Journalists from El Salvador, Venezuela, Brazil and Panama were winners at the 15th edition of the Latin American Awards for Investigative Journalism. The Press and Society Institute (IPYS for its acronym in Spanish) and nonprofit Transparency International revealed the winners on Nov. 5 during the 2017 Latin American Conference for Investigative Journalism (COLPIN). In addition to recognizing the award winners, the organizations also provided funding for new transnational investigations.
Through his Twitter account, Medina said he was tortured and threatened with death. He thanked the press, his colleagues and all those who pressured for him to be found. "I was born again to continue reporting the truth and to fight more for my country, Venezuela," Medina wrote, adding that he was currently being sheltered.
For harassing, persecuting, censoring and establishing legal frameworks against Venezuelan journalists and media, the Inter-American Press Association (IAPA) condemned the practices of the Nicolás Maduro’s government against the freedoms of the press and of expression.
A journalist who has reported being threatened multiple times and then being dismissed from his job this month was briefly detained by officials in the city of Coro in western Venezuela.
Journalists were the targets of anti-press sentiment and actions from officials, security forces and citizens leading up to and during the Oct. 15 regional elections for 23 governorships in Venezuela.
Three journalists reporting at the infamous Tocorón prison in northern Venezuela were released Oct. 8 after being held by the Bolivarian National Guard (GNB for its acronym in Spanish) for two days.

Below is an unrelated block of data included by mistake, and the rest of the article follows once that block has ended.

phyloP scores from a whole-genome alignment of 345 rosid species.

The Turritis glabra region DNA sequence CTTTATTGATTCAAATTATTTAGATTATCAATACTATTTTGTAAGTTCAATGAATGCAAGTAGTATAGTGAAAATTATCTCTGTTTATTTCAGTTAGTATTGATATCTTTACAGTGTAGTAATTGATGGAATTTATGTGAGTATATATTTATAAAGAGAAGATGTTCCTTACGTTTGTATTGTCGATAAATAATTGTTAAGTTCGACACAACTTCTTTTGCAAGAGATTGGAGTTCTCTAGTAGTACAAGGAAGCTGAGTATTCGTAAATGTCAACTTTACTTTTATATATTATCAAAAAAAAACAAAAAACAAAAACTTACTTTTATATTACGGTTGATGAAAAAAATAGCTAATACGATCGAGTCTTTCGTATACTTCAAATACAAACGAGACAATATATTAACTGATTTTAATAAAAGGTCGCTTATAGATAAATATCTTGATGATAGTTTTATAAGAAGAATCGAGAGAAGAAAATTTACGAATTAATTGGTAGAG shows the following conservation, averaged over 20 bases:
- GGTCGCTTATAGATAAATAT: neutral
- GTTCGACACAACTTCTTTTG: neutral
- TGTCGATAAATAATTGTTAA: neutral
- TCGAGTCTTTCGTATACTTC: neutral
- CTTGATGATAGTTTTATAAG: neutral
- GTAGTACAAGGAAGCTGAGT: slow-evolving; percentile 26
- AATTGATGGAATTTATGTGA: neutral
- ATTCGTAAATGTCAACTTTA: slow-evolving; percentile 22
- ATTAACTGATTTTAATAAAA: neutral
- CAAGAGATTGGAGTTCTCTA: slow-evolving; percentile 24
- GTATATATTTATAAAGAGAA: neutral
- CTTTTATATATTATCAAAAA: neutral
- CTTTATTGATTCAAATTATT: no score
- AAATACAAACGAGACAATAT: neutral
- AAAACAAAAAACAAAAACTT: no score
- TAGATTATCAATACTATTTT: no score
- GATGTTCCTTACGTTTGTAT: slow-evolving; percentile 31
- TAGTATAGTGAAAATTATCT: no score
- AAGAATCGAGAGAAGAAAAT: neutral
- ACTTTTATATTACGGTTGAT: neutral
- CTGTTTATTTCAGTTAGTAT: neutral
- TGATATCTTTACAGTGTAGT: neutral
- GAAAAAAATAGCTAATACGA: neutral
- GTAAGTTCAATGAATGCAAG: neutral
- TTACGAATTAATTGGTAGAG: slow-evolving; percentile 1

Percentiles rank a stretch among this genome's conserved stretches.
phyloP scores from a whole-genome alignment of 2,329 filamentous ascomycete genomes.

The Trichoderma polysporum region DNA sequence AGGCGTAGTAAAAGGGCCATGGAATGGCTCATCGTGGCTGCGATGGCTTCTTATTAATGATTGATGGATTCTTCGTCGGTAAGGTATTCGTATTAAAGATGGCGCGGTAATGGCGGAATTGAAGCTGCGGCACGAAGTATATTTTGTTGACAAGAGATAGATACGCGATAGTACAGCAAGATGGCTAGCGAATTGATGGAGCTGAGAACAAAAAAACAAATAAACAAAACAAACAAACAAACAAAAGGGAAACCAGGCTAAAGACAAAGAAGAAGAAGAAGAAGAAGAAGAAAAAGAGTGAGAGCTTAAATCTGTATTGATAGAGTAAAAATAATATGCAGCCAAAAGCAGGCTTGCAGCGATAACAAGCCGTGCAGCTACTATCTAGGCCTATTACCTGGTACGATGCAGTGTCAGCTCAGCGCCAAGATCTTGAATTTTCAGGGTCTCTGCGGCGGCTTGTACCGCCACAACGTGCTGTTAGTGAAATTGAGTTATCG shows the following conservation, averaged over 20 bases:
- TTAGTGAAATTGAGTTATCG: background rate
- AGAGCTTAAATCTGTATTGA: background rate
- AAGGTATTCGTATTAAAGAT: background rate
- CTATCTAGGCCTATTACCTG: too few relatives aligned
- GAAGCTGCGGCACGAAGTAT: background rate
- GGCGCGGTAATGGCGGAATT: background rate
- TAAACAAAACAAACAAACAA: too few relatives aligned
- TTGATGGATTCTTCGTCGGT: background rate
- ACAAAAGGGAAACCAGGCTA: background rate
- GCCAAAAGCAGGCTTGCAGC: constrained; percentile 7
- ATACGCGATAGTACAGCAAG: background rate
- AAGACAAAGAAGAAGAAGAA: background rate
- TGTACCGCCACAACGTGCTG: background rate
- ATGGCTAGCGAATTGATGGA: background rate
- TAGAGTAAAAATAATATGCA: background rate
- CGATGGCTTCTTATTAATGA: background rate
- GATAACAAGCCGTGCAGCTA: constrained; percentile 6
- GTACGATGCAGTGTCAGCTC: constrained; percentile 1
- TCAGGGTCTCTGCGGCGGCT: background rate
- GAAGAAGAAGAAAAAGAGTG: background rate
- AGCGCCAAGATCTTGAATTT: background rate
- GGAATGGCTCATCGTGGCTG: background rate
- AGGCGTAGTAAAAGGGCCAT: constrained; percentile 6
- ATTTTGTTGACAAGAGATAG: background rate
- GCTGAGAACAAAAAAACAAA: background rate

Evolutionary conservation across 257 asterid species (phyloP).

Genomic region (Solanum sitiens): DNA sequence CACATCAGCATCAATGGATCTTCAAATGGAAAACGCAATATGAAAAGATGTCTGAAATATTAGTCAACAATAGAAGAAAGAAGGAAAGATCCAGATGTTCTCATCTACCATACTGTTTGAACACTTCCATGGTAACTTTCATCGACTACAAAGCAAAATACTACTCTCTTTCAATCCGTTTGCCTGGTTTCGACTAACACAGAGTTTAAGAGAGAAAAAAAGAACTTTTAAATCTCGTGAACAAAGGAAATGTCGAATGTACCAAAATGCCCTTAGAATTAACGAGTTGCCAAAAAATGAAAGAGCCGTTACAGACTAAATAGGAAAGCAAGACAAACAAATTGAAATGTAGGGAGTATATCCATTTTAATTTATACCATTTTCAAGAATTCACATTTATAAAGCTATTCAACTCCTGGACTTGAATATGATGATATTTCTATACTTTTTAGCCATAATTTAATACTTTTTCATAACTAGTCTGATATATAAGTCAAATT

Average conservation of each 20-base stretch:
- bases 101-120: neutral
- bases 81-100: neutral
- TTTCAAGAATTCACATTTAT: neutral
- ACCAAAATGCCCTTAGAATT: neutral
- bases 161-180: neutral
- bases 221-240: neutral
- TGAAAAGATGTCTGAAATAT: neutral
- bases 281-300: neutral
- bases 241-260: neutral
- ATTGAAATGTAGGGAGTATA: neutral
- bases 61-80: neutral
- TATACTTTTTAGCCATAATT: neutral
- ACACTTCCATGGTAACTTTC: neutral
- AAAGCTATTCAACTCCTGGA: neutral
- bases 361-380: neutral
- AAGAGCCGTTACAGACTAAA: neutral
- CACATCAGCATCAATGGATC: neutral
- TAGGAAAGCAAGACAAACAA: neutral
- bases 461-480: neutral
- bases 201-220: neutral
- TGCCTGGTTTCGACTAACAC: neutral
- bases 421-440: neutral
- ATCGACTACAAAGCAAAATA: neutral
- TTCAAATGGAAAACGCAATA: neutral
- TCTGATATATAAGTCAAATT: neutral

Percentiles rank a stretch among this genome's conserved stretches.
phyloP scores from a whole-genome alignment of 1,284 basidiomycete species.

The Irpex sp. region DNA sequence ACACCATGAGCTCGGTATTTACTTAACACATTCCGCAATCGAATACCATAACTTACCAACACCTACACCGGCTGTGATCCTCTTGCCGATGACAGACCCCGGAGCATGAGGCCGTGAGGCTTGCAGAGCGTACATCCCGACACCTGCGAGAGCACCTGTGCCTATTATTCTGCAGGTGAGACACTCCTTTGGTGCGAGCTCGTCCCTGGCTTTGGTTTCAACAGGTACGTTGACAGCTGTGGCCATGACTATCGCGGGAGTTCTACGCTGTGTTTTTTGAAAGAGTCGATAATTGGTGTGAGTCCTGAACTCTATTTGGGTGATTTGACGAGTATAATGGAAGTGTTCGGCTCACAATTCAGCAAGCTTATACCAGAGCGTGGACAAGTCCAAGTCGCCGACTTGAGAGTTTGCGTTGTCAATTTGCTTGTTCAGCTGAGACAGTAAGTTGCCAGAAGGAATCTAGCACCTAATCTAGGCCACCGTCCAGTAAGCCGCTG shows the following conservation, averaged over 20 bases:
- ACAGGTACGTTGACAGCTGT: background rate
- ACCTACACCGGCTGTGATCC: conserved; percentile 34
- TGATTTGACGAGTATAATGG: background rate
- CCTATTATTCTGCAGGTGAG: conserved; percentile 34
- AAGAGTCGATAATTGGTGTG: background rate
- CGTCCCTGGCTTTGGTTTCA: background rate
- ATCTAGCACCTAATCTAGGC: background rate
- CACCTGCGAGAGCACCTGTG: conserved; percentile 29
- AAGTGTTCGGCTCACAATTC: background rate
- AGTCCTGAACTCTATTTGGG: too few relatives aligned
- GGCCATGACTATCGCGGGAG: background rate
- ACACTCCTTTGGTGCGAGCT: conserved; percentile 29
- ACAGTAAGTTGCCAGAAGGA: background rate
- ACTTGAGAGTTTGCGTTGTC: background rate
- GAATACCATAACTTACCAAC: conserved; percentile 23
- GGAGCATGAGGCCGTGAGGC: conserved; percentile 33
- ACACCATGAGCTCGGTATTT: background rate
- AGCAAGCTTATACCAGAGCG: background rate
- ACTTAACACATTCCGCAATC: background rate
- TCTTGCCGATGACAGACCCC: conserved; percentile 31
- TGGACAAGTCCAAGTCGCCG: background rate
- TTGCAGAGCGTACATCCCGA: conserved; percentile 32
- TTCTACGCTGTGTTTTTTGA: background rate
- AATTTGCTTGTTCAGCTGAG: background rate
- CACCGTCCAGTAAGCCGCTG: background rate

Access to public information in Venezuela is a guarantee established in the country’s Constitution. However, in reality, if a journalist or citizen wants to know the salary of a public official or the amount of money spent during an electoral campaign, for example, the response in many cases will range from “we don’t know” to “we cannot respond.”
Venezuela’s National Telecommunications Commission (Conatel for its acronym in Spanish) has kicked two Colombian networks off the air.
Update (Aug. 25): Journalist and activist Carlos Julio Rojas was freed from a Venezuelan military prison on Aug. 24 after spending more than seven weeks in detention. At an Aug. 23 press conference, human rights defenders, journalists and civil society organizations called for international organizations to be allowed to monitor the conditions of political prisoners and specifically mentioned Rojas' case.
It’s hard to find any humor in Venezuela’s political crisis — but not impossible.